As Mars exploration prepares for a rebirth, a European rover tunes up its gear for the challenges ahead.
Tomorrow, 23 July, ESA and dozens of industrial partners will assess the readiness of the ExoMars robotic explorer, named Rosalind Franklin, for a trip to the Red Planet in 2022. The European rover will drill down to two metres into the martian surface to sample the soil, analyse its composition and search for evidence of life buried underground.
The rover successfully proved that it is fit to endure the martian conditions during the environmental test campaign earlier this year in Toulouse, France. This laboratory on wheels withstood temperatures as low as –120°C and less than one hundredth of Earth’s atmospheric pressure to simulate the extremes of its journey through space and on the surface of Mars.
During environmental tests, disbonding was detected between the solar panels and the hinges that hold and fold the outer wings for the journey to Mars. Mechanical fasteners have been added at the Airbus facilities in Stevenage, in the UK, to address this critical issue. The new set of panels is already at Thales Alenia Space in Turin, Italy, where the rover awaits power up at the beginning of August 2020.
The disruptions caused by the coronavirus pandemic have added new obstacles for industry across Europe on the road to Mars. Parachute and interface tests are expected to resume in October.
New missions to Mars launch from a broad range of nations – while the United Arab Emirates’ historic first mission to Mars lifted off from Japan last Sunday, China is preparing to launch tomorrow its first rover to Mars, known as Tianwen-1. NASA’s Mars 2020 mission is set to take off with the Perseverance rover onboard next week, on July 30.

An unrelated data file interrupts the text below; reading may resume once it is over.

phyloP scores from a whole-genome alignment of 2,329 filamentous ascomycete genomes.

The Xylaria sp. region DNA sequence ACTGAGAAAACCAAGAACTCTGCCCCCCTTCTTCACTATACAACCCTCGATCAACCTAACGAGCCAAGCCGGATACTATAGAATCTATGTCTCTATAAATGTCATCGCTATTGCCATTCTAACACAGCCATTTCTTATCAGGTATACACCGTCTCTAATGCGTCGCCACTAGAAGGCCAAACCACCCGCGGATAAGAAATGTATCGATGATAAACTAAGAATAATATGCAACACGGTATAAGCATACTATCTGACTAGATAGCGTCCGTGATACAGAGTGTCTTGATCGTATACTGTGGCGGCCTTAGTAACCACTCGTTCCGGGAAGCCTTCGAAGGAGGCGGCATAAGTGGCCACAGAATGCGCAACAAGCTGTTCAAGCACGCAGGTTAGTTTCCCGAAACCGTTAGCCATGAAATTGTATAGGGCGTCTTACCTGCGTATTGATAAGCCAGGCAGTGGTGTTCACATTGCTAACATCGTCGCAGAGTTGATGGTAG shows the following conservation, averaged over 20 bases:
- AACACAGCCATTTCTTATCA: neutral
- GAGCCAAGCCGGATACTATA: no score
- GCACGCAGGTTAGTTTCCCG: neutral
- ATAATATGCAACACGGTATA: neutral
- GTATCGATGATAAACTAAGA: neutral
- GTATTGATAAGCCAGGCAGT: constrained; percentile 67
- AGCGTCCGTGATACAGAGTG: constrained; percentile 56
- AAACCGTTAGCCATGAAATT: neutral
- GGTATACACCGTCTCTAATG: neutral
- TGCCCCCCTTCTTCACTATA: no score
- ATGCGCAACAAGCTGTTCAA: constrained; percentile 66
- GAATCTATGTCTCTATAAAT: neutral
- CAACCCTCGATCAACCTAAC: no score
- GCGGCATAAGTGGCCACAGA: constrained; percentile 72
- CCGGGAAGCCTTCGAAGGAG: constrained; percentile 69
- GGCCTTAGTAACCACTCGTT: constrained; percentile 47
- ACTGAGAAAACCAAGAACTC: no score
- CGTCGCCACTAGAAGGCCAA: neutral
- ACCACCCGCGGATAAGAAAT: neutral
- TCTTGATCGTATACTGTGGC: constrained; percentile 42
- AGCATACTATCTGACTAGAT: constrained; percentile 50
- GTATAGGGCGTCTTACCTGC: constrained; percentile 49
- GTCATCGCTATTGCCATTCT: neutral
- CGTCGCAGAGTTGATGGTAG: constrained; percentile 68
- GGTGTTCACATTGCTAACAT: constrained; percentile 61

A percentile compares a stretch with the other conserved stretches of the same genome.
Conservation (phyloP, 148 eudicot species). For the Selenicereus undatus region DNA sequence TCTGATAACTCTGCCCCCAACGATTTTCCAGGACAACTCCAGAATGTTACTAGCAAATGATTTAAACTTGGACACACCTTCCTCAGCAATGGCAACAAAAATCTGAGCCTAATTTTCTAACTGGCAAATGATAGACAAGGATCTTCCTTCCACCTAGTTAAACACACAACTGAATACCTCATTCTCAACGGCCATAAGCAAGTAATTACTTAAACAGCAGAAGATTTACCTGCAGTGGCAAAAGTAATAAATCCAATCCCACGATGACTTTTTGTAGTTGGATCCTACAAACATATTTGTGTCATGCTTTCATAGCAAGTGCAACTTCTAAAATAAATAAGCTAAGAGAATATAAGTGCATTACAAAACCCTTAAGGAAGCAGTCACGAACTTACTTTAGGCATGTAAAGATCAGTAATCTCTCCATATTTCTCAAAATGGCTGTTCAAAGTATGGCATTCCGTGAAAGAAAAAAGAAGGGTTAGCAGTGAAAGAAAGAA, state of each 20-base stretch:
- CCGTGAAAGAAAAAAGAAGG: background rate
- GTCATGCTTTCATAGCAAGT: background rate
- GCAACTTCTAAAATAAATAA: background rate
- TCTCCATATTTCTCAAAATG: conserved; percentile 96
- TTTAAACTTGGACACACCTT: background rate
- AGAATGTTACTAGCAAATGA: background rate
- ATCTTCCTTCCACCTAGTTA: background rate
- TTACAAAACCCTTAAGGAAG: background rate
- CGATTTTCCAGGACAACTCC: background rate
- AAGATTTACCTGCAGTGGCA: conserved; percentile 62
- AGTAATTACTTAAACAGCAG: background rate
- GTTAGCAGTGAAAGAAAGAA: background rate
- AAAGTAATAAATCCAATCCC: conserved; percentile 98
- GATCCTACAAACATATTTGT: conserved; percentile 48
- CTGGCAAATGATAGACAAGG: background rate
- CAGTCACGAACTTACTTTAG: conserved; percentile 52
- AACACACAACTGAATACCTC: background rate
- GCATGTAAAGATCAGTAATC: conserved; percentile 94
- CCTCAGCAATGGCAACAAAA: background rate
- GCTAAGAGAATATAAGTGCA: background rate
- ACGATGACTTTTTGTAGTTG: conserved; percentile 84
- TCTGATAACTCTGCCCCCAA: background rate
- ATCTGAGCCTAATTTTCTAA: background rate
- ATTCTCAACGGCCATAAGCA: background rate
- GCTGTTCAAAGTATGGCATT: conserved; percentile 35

These missions focus on the search for evidence of life on the Red Planet and a better understanding of how Earth and Mars evolved so differently.
“We hope that ESA’s Rosalind Franklin rover will help write a new page in Mars exploration by allowing us to study organic molecules on the spot,” says Jorge Vago, ESA’s ExoMars project scientist.
Dr Rosalind Franklin, the prominent scientist behind the discovery of the structure of DNA, one of life’s most important molecules, would have been 100 years old on 25 July this year. Her niece, also named Rosalind Franklin in her memory, points out that the X-ray diffraction expert “never conceived science as a race of competitors.”
After a visit to ESA’s technical centre in the Netherlands last year, Rosalind believes that her aunt would have loved the ExoMars team spirit. “The work of ESA engineers on the rover struck me – they really do it for the results, not for themselves. This is what Rosalind Franklin was all about: commitment and dedication to science,” said Rosalind from her home in California, US.
A series of talks and events is taking place around the globe this week to celebrate the centenary of this “woman of integrity who went after scientific discovery for the betterment of humankind”, as her niece describes her. The legacy of the scientist lives on today, and the ExoMars rover will help leave her symbolic footprint on Mars in 2023.
The ExoMars rover is part of the ExoMars programme, a joint endeavour between ESA and the Russian State Space Corporation, Roscosmos.